The pandemic of COVID-19 has brought public life and entire economies in Asia to a halt and, with that, global greenhouse gas emissions have come down. China, for instance, witnessed a temporary drop of its energy consumption and emissions by 25 per cent. As the spread of the virus forced governments to impose drastic measures to contain the virus, we have seen pollution levels drop and air quality improve all over the world. For most people in the climate scene, however, it is clear that the coronavirus crisis is not quite the boon it might seem for the ongoing climate emergency.
First, it would be cynical to celebrate environmental gains at the cost of a global pandemic that is taking thousands of people’s lives and hits the most vulnerable groups of society and their livelihoods especially hard (see earlier <link corona-brief _blank>#FESAsiaCoronaBriefs on the Nepali tourism sector or the Bangladeshi garment industry).
Second, looking at the experience from the financial crisis in 2008, the reduction of greenhouse gas emissions will probably not be long term but rather be cancelled out by rebound emissions. Although global emissions dropped during the financial crisis by around 2 per cent, they rose by 5 per cent after the crisis. “There is nothing to celebrate in a likely decline in emissions driven by economic crisis because, in the absence of the right policies and structural measures, this decline will not be sustainable,” says Fatih Birol, Executive Director of the International Energy Agency. After the financial crisis, the opportunity was missed to put the economy on a more sustainable, climate-friendly track. To avoid that mistake happening again, many researchers and climate activists have suggested how economic stimulus packages should be tied to the promotion of green growth and investment in low-carbon technologies.
In Malaysia, for example, Nithi Nesadurai, Regional Coordinator of the Climate Action Network Southeast Asia, reported that CSOs sent a letter to the Minister of Finance after the announcement of two economic stimulus packages by the government and in anticipation of a third one. In it, they demanded that the packages shift the economy towards a more efficient use of energy, sustainable consumption of natural resources, enhanced social and economic resilience against future shocks and equitable access to wealth and resources.
Third, a global recession could slow down a social-ecological transformation. Yes, a massive reduction of global emissions is needed if we are to avoid a 3- or 4-degree warming of the world, and the past few weeks have shown that such reductions are possible. But a decarbonized economy means decoupling wealth from emissions and not economic decline, where peoples’ very existence is threatened. For such transformations, healthy economies are needed. This also requires that governments, which have an active role in steering these transformation processes, make sure that this transition is just and that no one is left behind. A further deepening of the crisis could stall resilient infrastructure projects and the necessary investments for an energy transition.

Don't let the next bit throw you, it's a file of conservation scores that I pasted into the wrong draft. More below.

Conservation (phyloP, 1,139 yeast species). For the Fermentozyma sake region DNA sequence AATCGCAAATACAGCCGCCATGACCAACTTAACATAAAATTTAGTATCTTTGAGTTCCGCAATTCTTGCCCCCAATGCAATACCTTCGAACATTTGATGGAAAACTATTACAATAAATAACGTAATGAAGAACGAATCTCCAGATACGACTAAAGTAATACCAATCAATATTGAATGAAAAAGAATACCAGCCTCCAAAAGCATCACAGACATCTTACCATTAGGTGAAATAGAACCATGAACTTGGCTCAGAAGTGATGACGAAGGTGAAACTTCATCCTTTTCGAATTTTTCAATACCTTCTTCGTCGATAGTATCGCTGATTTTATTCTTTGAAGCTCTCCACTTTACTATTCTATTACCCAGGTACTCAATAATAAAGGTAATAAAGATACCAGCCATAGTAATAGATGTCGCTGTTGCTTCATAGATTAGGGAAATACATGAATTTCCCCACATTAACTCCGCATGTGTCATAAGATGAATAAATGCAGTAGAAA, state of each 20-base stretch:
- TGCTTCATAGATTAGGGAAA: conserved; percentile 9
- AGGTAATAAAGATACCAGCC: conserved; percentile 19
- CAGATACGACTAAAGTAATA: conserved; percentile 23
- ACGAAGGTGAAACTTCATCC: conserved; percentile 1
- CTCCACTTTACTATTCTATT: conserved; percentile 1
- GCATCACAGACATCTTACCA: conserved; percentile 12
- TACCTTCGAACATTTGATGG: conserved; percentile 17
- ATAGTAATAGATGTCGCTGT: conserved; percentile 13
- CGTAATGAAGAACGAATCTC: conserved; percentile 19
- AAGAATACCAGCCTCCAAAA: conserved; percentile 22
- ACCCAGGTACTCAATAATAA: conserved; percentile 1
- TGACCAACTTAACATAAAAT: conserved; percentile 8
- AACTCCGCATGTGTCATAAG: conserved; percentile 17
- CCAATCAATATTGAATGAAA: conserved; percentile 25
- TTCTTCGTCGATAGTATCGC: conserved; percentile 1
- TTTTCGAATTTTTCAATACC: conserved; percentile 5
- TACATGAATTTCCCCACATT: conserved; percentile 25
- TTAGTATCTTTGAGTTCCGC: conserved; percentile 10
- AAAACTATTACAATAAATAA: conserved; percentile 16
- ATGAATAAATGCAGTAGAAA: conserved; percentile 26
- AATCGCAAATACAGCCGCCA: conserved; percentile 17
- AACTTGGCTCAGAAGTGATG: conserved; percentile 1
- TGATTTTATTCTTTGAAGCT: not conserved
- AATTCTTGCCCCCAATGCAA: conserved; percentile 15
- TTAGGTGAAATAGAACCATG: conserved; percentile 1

The global supply chains for the hardware of renewable energy have also been affected. Whereas the factories in China, where 70 per cent of the global supply of solar panels is manufactured, are able to restart their production, it is now India that is under lockdown, causing likely delays in the delivery of wind turbines and solar PVs. With the uncertainty of how long this crisis will last, the completion of renewable energy projects not only in Asia but worldwide could be impacted.
And finally, this health crisis could be a setback for international climate diplomacy. This year, 2020, was supposed to mark the beginning of a decade of focus on the climate, in which countries would step up their ambitions and curb emissions in time to meet the goal of capping the global temperature rise at 1.5 degrees. With the recent announcement that the 26th United Nations Climate Change Conference will be postponed, concerns are growing that the momentum will be lost and the crisis will be used as an excuse to delay climate action. As an example, the European car industry has already called on the European Union to delay its climate targets, and the Chinese government is reportedly thinking about postponing a new emissions-particle restriction for six months. It should not come as any surprise if those who were against ambitious climate action before this crisis now try to use it for their own interests.
With many things uncertain these days, what we know for sure is that the climate crisis will still be here after the pandemic ends. Therefore, we need to carefully consider these things as a whole and not play one essential crisis against another.
Claudia Ehing is the FES Project Director of the Climate and Energy Project in Asia, based in Hanoi.
The views expressed in this blog series are not necessarily those of FES.
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